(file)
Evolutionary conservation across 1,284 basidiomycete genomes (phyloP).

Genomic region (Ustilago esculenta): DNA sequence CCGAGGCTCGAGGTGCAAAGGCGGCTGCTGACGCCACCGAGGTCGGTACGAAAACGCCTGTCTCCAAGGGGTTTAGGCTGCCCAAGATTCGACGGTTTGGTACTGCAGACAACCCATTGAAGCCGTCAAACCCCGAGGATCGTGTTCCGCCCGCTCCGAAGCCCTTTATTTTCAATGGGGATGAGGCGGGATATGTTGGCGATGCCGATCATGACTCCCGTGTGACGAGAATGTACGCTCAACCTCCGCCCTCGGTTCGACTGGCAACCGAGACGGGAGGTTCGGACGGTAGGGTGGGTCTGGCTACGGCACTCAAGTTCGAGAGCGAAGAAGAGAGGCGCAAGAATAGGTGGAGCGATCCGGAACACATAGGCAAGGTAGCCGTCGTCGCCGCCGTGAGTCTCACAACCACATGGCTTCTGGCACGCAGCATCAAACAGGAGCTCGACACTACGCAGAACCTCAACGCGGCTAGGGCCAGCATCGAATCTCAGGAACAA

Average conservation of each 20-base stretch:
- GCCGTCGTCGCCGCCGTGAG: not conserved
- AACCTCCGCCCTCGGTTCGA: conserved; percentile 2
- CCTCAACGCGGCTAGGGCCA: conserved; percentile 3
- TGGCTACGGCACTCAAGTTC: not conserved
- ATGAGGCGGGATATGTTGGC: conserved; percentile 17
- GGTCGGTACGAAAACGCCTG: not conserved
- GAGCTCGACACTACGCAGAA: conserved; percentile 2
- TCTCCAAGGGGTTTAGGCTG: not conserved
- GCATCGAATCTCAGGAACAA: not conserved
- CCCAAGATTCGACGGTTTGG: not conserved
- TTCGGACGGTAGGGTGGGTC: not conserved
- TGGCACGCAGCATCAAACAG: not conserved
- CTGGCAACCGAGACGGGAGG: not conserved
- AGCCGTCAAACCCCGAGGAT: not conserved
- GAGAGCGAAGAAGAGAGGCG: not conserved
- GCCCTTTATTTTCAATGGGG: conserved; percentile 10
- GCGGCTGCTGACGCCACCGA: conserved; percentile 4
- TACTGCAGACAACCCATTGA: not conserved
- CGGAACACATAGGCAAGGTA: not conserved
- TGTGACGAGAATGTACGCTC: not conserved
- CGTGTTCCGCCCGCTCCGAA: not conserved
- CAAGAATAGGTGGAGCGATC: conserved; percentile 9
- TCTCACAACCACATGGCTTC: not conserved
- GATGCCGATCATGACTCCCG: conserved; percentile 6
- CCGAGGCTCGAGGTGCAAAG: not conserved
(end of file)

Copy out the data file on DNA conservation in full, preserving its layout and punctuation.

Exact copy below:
Evolutionary conservation across 1,284 basidiomycete genomes (phyloP).

Genomic region (Ustilago esculenta): DNA sequence CCGAGGCTCGAGGTGCAAAGGCGGCTGCTGACGCCACCGAGGTCGGTACGAAAACGCCTGTCTCCAAGGGGTTTAGGCTGCCCAAGATTCGACGGTTTGGTACTGCAGACAACCCATTGAAGCCGTCAAACCCCGAGGATCGTGTTCCGCCCGCTCCGAAGCCCTTTATTTTCAATGGGGATGAGGCGGGATATGTTGGCGATGCCGATCATGACTCCCGTGTGACGAGAATGTACGCTCAACCTCCGCCCTCGGTTCGACTGGCAACCGAGACGGGAGGTTCGGACGGTAGGGTGGGTCTGGCTACGGCACTCAAGTTCGAGAGCGAAGAAGAGAGGCGCAAGAATAGGTGGAGCGATCCGGAACACATAGGCAAGGTAGCCGTCGTCGCCGCCGTGAGTCTCACAACCACATGGCTTCTGGCACGCAGCATCAAACAGGAGCTCGACACTACGCAGAACCTCAACGCGGCTAGGGCCAGCATCGAATCTCAGGAACAA

Average conservation of each 20-base stretch:
- GCCGTCGTCGCCGCCGTGAG: not conserved
- AACCTCCGCCCTCGGTTCGA: conserved; percentile 2
- CCTCAACGCGGCTAGGGCCA: conserved; percentile 3
- TGGCTACGGCACTCAAGTTC: not conserved
- ATGAGGCGGGATATGTTGGC: conserved; percentile 17
- GGTCGGTACGAAAACGCCTG: not conserved
- GAGCTCGACACTACGCAGAA: conserved; percentile 2
- TCTCCAAGGGGTTTAGGCTG: not conserved
- GCATCGAATCTCAGGAACAA: not conserved
- CCCAAGATTCGACGGTTTGG: not conserved
- TTCGGACGGTAGGGTGGGTC: not conserved
- TGGCACGCAGCATCAAACAG: not conserved
- CTGGCAACCGAGACGGGAGG: not conserved
- AGCCGTCAAACCCCGAGGAT: not conserved
- GAGAGCGAAGAAGAGAGGCG: not conserved
- GCCCTTTATTTTCAATGGGG: conserved; percentile 10
- GCGGCTGCTGACGCCACCGA: conserved; percentile 4
- TACTGCAGACAACCCATTGA: not conserved
- CGGAACACATAGGCAAGGTA: not conserved
- TGTGACGAGAATGTACGCTC: not conserved
- CGTGTTCCGCCCGCTCCGAA: not conserved
- CAAGAATAGGTGGAGCGATC: conserved; percentile 9
- TCTCACAACCACATGGCTTC: not conserved
- GATGCCGATCATGACTCCCG: conserved; percentile 6
- CCGAGGCTCGAGGTGCAAAG: not conserved